You're In Charge Now Transitioning from Sponsor to Board Control

Launching a successful business requires talent, the commitment of many people, dedication and of course, a clear cut plan and strategy. Just like launching a business, a co-op or condo needs this kind of support when it makes the transition from sponsor-run to board run.

Of course, like any new business there are going to be pitfalls and unforeseen difficulties...the transition is rarely smooth. At times it may seem daunting if not impossible to take the foundation of a co-op or condo and build a solid, stalwart, fully-functioning community—especially if the sponsor and the board in question have differing ideas of how to accomplish it.

One thing is clear though, if the sponsor and the new board remain focused, communicate clearly, stick to a strategy and bear in mind the greater good of the community, it can be accomplished and all the hard work will be rewarded.

Taking Over

The United States has the Constitution and the City of New York has its Charter—these documents are the framework that detail how government works, a set of operating instructions if you will. In the same sense, your co-op or condo will have a set of governing documents, which will spell out in detail how your community will be run. These are the bylaws and they determine how your board or association will function, and how the transition of power will take place: from the sponsor who created the development to the residential board members, who will now take over the day-to-day operations and responsibilities.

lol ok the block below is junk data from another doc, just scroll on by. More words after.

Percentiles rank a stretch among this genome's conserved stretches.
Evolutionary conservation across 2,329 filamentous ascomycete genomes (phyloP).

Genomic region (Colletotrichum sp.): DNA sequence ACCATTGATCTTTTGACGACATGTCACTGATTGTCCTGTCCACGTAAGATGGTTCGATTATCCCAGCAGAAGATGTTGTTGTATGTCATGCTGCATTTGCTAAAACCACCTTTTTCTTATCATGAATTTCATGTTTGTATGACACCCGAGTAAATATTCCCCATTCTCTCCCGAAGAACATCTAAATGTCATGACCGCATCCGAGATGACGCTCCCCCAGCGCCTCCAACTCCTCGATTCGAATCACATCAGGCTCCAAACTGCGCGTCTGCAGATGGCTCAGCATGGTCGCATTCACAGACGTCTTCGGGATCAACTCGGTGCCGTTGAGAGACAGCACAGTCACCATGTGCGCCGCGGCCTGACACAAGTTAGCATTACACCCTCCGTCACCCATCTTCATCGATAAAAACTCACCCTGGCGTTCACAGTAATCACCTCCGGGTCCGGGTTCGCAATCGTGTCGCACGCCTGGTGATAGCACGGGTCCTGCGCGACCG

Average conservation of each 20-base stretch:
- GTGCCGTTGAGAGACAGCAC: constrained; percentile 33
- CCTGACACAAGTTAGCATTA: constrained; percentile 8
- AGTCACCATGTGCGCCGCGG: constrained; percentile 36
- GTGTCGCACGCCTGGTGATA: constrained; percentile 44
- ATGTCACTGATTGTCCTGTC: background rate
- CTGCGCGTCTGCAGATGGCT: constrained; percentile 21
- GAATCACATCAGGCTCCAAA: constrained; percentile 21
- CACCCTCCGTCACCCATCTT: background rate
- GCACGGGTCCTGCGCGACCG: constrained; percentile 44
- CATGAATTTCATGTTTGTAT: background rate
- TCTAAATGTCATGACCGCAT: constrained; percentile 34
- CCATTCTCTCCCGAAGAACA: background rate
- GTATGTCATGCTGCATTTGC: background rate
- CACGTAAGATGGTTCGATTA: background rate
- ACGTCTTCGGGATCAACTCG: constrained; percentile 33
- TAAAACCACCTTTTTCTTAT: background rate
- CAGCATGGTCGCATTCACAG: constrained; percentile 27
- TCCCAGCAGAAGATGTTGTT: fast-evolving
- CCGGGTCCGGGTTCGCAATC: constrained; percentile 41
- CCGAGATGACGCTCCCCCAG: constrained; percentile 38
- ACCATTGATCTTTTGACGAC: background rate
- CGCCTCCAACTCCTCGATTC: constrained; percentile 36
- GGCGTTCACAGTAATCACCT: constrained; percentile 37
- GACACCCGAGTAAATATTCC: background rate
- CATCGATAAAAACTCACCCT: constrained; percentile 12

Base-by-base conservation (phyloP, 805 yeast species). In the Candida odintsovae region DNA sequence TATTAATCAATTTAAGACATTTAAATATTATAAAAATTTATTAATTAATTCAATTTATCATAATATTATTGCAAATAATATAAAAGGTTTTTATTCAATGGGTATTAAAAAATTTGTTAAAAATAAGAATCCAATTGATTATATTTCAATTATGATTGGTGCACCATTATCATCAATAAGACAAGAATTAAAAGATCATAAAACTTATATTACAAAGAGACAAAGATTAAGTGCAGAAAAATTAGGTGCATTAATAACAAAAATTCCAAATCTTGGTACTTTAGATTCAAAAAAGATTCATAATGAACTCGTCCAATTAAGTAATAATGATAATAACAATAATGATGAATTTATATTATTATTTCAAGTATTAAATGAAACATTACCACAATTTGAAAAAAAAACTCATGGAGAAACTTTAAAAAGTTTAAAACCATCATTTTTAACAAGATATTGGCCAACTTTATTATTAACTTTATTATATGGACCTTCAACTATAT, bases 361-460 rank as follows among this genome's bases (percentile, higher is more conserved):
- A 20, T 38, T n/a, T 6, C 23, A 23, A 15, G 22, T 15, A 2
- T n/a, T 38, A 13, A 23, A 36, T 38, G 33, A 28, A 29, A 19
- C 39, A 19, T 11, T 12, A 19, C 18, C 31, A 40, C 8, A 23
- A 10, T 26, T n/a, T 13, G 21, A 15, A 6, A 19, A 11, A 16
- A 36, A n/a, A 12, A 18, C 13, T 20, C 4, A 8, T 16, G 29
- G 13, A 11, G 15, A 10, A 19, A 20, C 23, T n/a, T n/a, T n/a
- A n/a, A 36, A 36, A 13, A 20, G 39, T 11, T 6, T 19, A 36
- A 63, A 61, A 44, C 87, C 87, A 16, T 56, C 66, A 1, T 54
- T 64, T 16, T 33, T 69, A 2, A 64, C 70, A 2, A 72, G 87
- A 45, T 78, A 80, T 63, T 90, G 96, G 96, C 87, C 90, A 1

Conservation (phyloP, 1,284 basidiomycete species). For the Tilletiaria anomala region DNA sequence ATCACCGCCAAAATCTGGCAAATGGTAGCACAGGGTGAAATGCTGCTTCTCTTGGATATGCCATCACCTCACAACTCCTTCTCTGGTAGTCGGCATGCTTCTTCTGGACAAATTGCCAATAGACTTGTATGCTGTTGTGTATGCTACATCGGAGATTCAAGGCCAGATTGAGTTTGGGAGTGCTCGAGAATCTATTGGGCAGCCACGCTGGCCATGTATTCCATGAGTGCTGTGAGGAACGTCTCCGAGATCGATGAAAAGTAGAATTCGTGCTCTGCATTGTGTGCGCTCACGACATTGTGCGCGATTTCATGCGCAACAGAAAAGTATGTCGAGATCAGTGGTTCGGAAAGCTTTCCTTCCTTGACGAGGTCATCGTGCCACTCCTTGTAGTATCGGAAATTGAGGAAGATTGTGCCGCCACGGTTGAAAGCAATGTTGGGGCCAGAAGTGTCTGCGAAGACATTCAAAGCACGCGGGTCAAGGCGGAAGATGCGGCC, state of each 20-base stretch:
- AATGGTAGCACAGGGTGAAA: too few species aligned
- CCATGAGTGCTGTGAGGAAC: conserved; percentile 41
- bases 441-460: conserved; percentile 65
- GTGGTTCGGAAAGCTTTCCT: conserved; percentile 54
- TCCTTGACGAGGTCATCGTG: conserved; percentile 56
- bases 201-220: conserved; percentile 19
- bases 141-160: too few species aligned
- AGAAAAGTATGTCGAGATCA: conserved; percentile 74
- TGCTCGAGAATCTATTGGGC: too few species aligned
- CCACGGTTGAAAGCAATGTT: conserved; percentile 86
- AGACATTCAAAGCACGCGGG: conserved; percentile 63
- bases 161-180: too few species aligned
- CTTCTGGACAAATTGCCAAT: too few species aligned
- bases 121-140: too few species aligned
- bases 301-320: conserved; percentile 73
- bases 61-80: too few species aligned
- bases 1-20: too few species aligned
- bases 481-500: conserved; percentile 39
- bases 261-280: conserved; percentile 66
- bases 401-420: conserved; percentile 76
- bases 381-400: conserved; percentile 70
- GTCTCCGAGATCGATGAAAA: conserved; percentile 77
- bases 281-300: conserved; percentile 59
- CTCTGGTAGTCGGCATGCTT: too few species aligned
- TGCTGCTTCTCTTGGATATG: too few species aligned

Attorney Leonard H. Ritz, of the Manhattan law offices of Adam Leitman Bailey P.C., explains that, “The transition is laid out in the bylaws.” He explains that, in most situations, the board will be comprised initially of friends, employees, or other designates of the sponsor. As more units are sold within the building that number will slowly shift.”

Once the date for the transition has been decided, Ritz explains that, “on day one, all board members are designated by the sponsor.” At the first owner meeting, elections are held. Over time, the board will be filled with more actual residents and fewer members chosen by the sponsor until the residential members have a clear majority. Eventually, if all goes as planned, the sponsor will have little or no representation on the board.

Conversion scenarios are somewhat different. In this scenario, the sponsor has to relinquish control of the board once 50 percent of the units have been sold, or after five years. In this scenario, there is a firm deadline of transition regardless of percentage, which the sponsor may still control, says Anthony Morelli, a real estate attorney in Manhattan specializing in co-op and condos. He explains that with new construction, the sponsor has the right decide what at what percentage they must turn control over, but just as in the conversion scenario, they must hand control over in five years.